Locals have contacted BCN news to express their concerns about the government’s Covid MIQ protocols for the cyclone season and the hospitalisation of MIQ passengers.
As the island heads into the second cyclone season since the start of the Covid-19 pandemic, questions are being asked as to whether the government’s Covid response protocols during cyclone season are robust enough.
According to the current protocols and confirmed by the Chief of Police Tim Wilson, if a cyclone is about to hit Niue, all the passengers in MIQ at Homofiti will be relocated to the Lialagi facility at Lakepa. The picture is taken from one of the ten units at Homofiti, showing how close the property is to the sea.
The Chief was on ‘News of the Week’ radio programme last Friday and was asked, why not re-locate the government’s MIQ facility to Lialagi now for the duration of the cyclone season and not wait until there is a cyclone.
Tim Wilson said that the Lialagi facility is not appropriate for long-term stay.
“The big issue is that Lialagi is not set up for the number of people we have for long term. So Lialagi has a couple of rooms and then the big halls. In order to take people there to stay for a couple of weeks, there will be no privacy. There will be issues with people not having their personal space which can lead to mental health difficulties”.
This is why the government has decided to only use Lialagi if there is definitely a cyclone heading for Niue and there is a need to relocate from the government’s preferred MIQ facility, the Matavai apartments at Homofiti.
The Police department and the Disaster management office (NDMO) are the leading agencies during a cyclone alert and according to the Chief of Police, while Lialagi is safest because it is farther away from the sea, Homofit is also still quite protected.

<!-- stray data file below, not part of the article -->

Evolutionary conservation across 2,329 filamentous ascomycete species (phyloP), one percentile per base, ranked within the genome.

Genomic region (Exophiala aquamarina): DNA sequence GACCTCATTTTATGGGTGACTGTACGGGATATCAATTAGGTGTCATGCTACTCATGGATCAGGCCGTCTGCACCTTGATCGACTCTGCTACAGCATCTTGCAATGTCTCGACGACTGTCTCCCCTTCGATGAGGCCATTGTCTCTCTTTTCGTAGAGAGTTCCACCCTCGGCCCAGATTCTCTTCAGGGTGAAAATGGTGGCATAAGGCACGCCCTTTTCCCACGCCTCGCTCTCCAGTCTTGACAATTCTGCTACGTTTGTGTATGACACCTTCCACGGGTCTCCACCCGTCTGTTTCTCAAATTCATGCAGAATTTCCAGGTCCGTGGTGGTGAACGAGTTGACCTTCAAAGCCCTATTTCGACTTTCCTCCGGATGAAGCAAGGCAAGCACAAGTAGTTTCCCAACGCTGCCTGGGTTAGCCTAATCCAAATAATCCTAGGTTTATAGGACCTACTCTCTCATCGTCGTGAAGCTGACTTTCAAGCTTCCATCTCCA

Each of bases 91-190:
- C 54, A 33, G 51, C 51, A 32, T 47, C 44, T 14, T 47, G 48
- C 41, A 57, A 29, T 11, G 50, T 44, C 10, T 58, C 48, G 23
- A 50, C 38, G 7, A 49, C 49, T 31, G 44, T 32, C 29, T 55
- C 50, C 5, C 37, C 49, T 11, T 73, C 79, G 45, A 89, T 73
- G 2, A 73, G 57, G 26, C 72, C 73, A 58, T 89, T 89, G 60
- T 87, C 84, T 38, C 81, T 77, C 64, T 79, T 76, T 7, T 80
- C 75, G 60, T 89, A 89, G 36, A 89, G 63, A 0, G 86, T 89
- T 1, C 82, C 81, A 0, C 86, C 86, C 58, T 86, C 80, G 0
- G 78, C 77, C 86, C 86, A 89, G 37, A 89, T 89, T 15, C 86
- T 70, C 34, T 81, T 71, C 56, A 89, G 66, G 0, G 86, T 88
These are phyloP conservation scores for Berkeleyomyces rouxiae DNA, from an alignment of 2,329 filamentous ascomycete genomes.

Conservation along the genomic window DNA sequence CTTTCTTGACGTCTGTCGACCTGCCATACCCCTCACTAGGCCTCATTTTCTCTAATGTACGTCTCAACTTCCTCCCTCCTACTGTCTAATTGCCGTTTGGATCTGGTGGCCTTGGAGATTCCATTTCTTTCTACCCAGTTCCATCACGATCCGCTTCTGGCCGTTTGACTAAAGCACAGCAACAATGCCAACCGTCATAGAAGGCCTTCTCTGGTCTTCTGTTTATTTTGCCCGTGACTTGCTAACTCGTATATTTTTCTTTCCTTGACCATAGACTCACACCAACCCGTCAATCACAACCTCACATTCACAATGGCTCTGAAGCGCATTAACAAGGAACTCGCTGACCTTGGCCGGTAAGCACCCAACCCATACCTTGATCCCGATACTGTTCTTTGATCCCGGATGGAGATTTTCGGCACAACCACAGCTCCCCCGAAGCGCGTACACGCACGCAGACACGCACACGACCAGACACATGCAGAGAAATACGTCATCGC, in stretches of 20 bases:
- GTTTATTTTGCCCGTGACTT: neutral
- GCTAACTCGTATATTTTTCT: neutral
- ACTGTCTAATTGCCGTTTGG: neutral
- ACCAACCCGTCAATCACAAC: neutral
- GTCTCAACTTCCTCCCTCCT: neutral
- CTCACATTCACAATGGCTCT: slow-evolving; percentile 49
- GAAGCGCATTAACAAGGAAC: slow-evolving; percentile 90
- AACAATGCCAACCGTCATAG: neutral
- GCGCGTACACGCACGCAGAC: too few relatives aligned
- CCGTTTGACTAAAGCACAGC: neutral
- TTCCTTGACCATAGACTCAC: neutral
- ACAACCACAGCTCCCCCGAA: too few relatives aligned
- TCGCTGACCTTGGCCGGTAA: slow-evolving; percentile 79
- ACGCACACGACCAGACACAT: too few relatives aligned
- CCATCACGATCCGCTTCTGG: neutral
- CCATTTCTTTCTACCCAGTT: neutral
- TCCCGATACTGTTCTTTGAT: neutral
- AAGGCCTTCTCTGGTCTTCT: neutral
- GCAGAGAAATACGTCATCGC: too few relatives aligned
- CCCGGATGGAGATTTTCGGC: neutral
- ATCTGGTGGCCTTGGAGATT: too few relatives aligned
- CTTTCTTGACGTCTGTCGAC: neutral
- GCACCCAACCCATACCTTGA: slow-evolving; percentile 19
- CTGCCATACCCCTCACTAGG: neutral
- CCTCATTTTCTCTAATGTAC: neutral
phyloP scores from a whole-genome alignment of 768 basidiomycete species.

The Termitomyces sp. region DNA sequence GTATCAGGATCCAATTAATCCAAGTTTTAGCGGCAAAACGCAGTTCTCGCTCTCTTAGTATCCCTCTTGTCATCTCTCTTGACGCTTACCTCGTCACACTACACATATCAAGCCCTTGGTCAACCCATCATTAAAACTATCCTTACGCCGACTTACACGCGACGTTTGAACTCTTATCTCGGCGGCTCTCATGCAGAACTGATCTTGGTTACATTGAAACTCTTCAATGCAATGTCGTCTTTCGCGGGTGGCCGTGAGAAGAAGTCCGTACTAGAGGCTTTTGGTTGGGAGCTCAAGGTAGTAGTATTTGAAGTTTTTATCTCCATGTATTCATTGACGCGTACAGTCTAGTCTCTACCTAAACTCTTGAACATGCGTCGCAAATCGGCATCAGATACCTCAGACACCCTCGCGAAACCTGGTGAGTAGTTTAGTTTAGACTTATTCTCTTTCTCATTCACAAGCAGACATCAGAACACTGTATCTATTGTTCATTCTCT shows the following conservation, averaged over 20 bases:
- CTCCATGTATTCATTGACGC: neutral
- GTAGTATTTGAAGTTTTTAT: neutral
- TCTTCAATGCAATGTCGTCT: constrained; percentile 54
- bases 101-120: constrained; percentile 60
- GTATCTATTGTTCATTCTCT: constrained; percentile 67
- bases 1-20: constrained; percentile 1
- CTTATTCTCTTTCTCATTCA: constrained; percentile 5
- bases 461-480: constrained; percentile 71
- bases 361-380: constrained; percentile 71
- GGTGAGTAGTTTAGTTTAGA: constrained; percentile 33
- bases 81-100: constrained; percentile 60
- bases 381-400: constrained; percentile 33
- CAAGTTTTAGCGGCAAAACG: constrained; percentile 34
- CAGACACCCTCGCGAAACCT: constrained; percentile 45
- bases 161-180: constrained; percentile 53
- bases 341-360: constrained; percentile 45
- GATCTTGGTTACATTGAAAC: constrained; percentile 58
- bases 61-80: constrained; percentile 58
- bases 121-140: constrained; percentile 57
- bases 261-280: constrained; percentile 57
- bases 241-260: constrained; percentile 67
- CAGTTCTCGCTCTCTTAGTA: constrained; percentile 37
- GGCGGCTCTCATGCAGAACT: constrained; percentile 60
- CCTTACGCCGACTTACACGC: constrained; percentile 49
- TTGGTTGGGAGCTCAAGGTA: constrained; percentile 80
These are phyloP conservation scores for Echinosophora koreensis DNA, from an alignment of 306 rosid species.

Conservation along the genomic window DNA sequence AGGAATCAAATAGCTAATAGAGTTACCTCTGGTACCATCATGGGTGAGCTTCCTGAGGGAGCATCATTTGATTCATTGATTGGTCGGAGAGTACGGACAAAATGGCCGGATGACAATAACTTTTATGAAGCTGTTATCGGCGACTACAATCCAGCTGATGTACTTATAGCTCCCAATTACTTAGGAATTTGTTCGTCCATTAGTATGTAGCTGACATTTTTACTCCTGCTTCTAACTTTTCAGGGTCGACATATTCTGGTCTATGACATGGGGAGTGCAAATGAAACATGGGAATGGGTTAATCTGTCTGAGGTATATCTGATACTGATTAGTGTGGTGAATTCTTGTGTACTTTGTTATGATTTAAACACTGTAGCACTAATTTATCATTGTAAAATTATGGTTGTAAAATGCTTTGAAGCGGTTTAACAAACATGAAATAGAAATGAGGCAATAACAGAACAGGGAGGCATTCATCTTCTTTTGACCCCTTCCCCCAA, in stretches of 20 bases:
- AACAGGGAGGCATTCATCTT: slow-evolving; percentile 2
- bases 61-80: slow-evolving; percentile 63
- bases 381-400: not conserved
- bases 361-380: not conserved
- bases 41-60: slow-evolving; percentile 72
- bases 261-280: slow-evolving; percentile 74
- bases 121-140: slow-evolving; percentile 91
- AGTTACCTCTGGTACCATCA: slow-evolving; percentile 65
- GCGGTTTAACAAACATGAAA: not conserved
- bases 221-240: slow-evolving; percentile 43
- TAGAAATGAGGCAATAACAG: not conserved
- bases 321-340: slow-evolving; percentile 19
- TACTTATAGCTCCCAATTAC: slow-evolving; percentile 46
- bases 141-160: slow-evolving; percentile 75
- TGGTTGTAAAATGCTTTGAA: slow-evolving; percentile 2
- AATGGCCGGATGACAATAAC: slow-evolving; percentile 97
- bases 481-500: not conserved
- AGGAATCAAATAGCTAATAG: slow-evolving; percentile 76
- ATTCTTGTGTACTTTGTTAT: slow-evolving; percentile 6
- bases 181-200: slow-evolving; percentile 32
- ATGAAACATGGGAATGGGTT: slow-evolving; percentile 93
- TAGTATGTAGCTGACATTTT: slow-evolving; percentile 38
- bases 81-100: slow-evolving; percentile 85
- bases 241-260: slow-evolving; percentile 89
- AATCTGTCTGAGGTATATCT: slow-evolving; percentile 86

“Where Homofiti is, it’s actually pretty protected. Rarely do we have massive cyclone damage there. So if there is a cyclone, then we can assess the situation and have them relocated to Lialagi for a few days and then move them back.”
Concerns have been raised as to the risk of exposing these frontliners to those in MIQ if they have to relocate them during a cyclone warning.
There are also concerns as to whether the Police and NDMO will be able to cope with handling the relocation of the MIQ passengers on top of preparing for the onset of a cyclone.
However, the Chief says that his team has had to deal with this situation during the last cyclone season, and there was no need to relocate MIQ from Homofiti then.
According to the Niue Met Office, one or two cyclones are predicted for the island this cyclone season, which started this month until the end of April next year.
Meanwhile, the locals are also concerned at the relocation of MIQ passengers who need medical care and are moved to the Aged Care Unit at the Niuefoou hospital.
An elderly passenger was relocated last week from MIQ to a dedicated room at the Aged Care Unit because of underlying health conditions. The passenger had tested negative on day three after arrival on Monday last week.
This has raised issues with some locals, who say that some of these MIQ Covid protocols are too casual and create unnecessary risk.
One local who wish to remain anonymous said that they are very concerned because the staff who are caring for this MIQ patient are also caring for the other patients at the hospital.
Another concerned local says that they feel for the elderly folks at the Aged Care Unit because they are the most vulnerable citizens as well to Covid and the MIQ passengers can be relocated to their facility.
However, Director-General of Social Services and Health, Gaylene Tasmania told BCN news that the patient from MIQ was transferred to the Aged Care unit because they had tested negative.
If there is a positive case at MIQ, they will be treated at MIQ and isolated there. Only extremely ill MIQ patients will be moved to the Niuefoou hospital.
The contractors are still building the Covid isolation unit which is located in between the Aged Care Unit and the Children’s Ward at the Niuefoou hospital.
These concerns have been raised with the Premier’s office seeking an interview with either the Premier or the Minister of Health.